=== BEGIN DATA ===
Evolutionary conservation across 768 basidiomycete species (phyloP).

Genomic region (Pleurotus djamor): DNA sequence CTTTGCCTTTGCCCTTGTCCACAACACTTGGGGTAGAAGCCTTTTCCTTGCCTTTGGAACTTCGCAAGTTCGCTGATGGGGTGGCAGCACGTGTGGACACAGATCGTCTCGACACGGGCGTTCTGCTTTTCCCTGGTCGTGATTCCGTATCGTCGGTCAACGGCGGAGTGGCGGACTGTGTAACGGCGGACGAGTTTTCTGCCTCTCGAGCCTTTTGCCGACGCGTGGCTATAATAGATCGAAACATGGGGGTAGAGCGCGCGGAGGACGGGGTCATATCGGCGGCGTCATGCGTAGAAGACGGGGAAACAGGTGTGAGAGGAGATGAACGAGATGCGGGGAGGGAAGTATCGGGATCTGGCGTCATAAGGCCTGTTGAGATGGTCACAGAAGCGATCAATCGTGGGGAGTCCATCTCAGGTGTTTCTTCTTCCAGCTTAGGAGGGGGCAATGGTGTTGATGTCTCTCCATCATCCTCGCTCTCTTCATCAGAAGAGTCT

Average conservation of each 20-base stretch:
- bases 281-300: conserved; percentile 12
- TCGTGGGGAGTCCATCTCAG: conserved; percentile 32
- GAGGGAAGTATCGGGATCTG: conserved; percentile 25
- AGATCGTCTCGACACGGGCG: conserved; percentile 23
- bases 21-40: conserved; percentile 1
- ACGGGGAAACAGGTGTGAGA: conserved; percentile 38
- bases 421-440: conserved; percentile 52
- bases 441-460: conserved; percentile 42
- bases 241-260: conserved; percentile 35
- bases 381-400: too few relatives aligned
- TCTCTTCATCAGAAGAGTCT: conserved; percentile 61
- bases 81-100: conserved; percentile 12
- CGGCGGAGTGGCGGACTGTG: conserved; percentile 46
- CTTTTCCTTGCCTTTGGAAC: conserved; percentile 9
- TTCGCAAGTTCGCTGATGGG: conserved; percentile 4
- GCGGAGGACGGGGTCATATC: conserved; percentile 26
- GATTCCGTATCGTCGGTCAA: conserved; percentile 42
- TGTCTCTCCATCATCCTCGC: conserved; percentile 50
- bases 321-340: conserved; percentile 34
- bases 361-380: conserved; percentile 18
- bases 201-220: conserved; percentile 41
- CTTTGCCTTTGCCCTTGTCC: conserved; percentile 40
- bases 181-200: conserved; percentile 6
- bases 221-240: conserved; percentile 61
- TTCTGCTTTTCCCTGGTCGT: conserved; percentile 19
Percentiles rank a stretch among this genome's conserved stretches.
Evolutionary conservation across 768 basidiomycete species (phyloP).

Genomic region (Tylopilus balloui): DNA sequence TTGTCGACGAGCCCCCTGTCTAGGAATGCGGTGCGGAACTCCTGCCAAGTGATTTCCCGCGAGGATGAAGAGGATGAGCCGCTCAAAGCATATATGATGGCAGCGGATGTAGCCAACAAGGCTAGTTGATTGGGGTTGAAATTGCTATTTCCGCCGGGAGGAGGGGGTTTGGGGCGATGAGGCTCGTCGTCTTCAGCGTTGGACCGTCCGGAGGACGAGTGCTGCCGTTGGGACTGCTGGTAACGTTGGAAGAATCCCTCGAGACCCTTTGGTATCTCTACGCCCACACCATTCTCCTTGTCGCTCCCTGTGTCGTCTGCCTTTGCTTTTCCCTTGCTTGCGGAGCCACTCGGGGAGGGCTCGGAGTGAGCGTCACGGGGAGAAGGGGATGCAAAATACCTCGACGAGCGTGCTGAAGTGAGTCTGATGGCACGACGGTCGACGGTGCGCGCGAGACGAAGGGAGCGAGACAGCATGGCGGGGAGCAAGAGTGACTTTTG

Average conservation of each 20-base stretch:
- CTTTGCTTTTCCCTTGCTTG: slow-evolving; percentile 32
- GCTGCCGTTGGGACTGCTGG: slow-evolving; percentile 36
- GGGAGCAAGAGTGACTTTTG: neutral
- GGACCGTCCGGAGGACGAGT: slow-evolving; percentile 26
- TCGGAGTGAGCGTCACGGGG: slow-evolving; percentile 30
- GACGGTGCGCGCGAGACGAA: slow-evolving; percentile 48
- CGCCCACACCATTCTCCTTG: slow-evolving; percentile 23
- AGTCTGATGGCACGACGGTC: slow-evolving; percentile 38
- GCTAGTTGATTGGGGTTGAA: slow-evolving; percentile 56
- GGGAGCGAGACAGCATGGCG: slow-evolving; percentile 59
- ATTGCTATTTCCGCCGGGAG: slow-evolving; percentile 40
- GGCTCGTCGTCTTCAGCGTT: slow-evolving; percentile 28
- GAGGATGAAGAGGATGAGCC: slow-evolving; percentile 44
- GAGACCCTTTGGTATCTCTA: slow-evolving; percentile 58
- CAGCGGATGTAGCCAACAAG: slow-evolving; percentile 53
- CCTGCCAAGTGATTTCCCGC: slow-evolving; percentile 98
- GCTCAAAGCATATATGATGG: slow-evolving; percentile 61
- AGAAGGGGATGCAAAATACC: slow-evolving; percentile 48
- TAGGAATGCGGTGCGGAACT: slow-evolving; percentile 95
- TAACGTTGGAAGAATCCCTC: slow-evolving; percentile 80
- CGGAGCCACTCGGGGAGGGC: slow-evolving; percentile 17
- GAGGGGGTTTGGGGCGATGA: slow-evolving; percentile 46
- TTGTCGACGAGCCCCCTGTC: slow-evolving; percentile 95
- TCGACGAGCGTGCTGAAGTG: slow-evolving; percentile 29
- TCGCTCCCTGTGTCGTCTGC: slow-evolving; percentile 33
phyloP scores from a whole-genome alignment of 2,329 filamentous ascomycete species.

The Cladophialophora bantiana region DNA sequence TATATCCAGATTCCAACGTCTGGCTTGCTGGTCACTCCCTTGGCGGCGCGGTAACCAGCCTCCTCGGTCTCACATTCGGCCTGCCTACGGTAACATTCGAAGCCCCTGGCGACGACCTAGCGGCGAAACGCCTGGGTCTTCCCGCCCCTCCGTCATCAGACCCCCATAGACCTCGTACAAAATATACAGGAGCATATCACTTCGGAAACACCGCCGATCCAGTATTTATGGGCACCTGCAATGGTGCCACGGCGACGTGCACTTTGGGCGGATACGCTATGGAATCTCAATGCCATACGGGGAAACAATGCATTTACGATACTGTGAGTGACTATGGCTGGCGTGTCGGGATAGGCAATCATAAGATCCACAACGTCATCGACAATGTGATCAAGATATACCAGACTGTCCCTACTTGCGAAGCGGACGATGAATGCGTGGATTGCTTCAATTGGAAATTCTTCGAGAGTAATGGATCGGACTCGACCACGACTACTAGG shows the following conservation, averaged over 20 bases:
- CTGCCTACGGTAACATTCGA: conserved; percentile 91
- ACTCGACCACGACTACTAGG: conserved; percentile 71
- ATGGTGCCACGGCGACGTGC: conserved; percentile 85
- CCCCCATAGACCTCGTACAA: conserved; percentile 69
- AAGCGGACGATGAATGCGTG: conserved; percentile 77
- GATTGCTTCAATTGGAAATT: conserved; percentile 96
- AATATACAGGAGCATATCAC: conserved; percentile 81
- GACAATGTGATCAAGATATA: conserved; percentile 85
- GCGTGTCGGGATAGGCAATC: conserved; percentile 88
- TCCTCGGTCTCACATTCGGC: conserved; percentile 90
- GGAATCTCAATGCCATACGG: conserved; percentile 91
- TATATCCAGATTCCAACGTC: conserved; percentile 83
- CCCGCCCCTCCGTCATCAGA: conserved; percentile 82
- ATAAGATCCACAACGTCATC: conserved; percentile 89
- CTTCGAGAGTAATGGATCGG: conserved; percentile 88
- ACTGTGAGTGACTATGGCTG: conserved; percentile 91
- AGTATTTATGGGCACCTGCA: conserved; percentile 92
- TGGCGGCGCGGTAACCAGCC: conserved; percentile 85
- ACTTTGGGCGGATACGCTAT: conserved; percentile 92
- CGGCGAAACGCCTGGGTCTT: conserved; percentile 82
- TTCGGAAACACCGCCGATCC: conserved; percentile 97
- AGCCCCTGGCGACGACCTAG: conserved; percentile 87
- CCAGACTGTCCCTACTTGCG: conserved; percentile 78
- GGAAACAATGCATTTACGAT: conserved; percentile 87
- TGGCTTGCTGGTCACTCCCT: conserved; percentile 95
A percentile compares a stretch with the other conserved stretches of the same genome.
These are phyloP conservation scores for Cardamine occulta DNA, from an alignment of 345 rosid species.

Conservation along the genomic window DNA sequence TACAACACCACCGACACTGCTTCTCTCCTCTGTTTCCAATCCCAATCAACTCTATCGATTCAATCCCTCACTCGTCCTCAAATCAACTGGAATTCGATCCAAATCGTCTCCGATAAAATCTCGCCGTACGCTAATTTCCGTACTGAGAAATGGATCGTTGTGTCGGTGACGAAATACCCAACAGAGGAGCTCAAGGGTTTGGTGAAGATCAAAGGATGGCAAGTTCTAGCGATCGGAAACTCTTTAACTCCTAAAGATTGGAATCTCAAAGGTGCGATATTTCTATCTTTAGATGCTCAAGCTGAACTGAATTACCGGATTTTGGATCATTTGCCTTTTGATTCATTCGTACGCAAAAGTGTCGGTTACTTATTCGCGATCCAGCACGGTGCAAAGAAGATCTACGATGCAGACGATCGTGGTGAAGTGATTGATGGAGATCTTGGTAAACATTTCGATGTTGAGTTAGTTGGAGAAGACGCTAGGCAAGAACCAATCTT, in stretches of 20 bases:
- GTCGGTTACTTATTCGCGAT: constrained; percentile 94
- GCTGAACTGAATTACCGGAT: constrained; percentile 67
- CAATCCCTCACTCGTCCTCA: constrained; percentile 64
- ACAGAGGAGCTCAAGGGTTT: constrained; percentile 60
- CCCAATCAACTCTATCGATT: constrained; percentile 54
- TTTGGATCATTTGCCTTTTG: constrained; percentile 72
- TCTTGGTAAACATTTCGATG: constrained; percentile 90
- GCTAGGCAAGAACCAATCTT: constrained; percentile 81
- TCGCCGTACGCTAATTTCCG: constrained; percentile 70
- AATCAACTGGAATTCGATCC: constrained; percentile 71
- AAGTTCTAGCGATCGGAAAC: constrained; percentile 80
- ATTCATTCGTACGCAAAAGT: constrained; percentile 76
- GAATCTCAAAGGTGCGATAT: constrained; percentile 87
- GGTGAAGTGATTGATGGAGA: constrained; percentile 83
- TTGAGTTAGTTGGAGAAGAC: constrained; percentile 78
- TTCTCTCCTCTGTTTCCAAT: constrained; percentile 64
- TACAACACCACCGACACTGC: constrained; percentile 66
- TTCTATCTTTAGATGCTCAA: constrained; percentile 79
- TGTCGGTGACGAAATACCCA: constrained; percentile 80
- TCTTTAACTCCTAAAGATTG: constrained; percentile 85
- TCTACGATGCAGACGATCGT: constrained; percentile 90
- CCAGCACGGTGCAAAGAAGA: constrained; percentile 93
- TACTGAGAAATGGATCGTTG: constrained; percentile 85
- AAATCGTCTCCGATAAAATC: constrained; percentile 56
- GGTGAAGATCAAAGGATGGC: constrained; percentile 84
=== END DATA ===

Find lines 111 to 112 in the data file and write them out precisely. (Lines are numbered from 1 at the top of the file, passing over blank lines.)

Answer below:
- AAATCGTCTCCGATAAAATC: constrained; percentile 56
- GGTGAAGATCAAAGGATGGC: constrained; percentile 84